(CN) – Motel 6 will pay $12 million to settle a lawsuit with Washington state over claims that the motel chain regularly gave its guest lists to the Immigration and Customs Enforcement agency.
A 2018 investigation by the state attorney general’s office found that seven Motel 6 locations within the state shared more than 80,000 guests’ personal information with ICE agents over a period of two years, including names, date of births and other information.
Washington Attorney General Bob Ferguson filed a lawsuit against the company last year, saying the chain violated the Consumer Protection Act by voluntarily sharing guest information without knowledge or consent.
“It was a methodical approach to turn over guests’ names, even without a warrant, essentially no questions asked,” Ferguson said Thursday at a news conference announcing the settlement.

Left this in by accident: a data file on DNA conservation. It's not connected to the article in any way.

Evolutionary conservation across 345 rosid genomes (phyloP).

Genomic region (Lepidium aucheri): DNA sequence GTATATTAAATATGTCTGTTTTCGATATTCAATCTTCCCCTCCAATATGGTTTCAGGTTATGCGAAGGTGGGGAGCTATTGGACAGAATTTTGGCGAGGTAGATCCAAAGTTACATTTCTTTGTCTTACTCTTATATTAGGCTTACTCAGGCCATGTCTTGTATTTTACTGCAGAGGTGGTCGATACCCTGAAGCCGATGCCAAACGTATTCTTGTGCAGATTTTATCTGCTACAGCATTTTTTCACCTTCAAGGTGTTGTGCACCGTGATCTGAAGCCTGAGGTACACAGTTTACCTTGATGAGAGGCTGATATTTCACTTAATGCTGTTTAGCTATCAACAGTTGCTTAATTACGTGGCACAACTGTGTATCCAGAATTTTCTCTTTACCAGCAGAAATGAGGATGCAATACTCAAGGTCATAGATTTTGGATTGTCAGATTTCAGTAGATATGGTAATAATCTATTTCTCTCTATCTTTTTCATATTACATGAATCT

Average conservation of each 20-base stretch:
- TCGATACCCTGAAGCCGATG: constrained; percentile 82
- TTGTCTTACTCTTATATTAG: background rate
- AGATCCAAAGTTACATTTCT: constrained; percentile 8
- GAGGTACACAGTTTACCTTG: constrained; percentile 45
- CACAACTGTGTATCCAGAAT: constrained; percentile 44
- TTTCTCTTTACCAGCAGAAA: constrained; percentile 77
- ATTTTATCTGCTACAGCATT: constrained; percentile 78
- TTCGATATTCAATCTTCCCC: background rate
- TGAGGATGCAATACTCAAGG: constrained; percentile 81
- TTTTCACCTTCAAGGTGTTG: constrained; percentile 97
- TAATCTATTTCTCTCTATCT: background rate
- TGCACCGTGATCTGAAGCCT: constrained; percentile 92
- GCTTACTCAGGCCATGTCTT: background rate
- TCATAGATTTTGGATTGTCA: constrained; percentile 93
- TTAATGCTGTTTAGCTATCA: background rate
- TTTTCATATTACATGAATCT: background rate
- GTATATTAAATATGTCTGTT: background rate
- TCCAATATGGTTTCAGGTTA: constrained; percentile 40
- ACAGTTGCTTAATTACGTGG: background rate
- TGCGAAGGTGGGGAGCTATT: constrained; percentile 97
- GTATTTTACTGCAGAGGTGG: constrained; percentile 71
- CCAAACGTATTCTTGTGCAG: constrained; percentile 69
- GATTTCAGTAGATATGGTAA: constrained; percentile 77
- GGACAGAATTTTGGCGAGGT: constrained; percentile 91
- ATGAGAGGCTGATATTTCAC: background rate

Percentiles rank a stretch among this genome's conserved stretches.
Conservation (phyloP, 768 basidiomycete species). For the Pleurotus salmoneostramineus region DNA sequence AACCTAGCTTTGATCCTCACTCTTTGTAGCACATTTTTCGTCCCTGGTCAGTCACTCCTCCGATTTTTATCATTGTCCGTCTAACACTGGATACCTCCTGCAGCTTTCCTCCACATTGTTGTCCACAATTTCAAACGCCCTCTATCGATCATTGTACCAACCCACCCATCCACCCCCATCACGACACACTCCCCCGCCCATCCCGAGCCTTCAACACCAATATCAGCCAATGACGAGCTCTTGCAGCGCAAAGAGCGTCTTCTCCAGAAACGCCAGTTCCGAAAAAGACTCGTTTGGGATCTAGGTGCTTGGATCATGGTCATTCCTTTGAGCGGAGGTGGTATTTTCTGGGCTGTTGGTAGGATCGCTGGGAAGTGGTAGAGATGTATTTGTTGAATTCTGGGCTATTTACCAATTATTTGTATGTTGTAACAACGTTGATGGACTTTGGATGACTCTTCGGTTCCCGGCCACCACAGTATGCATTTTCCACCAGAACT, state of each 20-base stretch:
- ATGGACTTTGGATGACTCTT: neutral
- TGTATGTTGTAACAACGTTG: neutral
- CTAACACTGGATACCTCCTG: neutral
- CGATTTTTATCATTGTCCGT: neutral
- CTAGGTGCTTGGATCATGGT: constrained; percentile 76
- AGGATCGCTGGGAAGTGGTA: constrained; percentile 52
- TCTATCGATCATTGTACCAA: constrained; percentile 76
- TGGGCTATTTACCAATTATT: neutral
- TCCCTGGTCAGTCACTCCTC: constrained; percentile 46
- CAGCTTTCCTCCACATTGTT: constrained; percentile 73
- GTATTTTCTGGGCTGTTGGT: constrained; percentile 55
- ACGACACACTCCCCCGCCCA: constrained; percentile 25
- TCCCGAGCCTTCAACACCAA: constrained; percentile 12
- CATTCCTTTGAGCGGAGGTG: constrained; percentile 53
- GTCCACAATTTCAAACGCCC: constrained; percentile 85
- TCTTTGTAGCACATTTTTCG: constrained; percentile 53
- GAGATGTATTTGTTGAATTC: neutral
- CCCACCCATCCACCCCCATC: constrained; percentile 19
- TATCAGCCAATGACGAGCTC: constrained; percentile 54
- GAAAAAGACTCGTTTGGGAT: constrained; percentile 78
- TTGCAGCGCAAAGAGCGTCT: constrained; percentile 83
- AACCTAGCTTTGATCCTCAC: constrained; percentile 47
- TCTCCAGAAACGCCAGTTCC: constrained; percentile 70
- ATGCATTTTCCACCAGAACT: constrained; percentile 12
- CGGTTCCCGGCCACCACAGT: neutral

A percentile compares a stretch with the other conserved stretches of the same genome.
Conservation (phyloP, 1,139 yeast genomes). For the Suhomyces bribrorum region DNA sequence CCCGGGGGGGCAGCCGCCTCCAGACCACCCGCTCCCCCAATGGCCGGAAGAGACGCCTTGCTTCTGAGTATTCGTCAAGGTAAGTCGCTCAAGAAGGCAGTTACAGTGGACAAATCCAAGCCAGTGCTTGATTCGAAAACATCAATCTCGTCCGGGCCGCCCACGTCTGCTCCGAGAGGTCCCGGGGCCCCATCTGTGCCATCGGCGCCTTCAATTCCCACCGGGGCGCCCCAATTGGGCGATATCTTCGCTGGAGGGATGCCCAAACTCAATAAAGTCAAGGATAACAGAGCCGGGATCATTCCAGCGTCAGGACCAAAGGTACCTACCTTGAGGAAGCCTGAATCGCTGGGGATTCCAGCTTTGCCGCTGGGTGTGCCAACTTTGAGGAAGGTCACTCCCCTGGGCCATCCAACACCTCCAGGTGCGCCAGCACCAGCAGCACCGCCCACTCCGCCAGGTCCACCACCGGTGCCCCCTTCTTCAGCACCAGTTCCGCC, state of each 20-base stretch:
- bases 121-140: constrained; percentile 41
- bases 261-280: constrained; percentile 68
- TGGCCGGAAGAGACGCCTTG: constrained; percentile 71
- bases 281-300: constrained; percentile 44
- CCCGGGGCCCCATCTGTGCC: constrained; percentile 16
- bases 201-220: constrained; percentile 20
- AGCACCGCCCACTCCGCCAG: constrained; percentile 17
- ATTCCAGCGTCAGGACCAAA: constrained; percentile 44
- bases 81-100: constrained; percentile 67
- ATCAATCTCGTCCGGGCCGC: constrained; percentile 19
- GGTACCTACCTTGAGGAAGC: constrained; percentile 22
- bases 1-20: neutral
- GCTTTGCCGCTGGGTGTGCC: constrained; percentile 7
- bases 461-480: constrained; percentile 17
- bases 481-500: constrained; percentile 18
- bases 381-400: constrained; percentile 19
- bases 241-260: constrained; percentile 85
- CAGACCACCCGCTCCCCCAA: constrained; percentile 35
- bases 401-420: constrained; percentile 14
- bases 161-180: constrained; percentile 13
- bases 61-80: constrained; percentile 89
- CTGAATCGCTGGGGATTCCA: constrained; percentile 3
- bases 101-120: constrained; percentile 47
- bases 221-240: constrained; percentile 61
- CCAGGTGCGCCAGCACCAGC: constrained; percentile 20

Part of the $12 million settlement will be paid to cover the costs of the attorney general’s investigation, with the rest disbursed to the 80,000 affected guests. The chain will not be required to admit to any wrongdoing, though it did agree to sign a legally binding document saying it would cease practice of sharing guest information with ICE nationwide.
“This resolution holds Motel 6 responsible for its conduct,” Ferguson said. “It guarantees restitution for anyone who was harmed by this conduct and sends a message to anyone else who would unlawfully share private information with ICE or anyone else.”
ICE agents would visit seven Motel 6 locations within the state to check the immigration status of of any guests with Hispanic names, according to Ferguson. A total of 9 people were detained during such operations from February 2015 to September 2017.
Ferguson said that three company executives have left Motel 6 since the lawsuit was filed, including the CEO, chief operating officer and president and vice president of safety and security.
“Today’s resolution ensures that more Motel 6 guests won’t have to suffer as these families are suffering,” Ferguson said.
Last November, the company agreed to settle a federal class action filed by motel guests for $8.9 million over its practice of sharing guest information with ICE.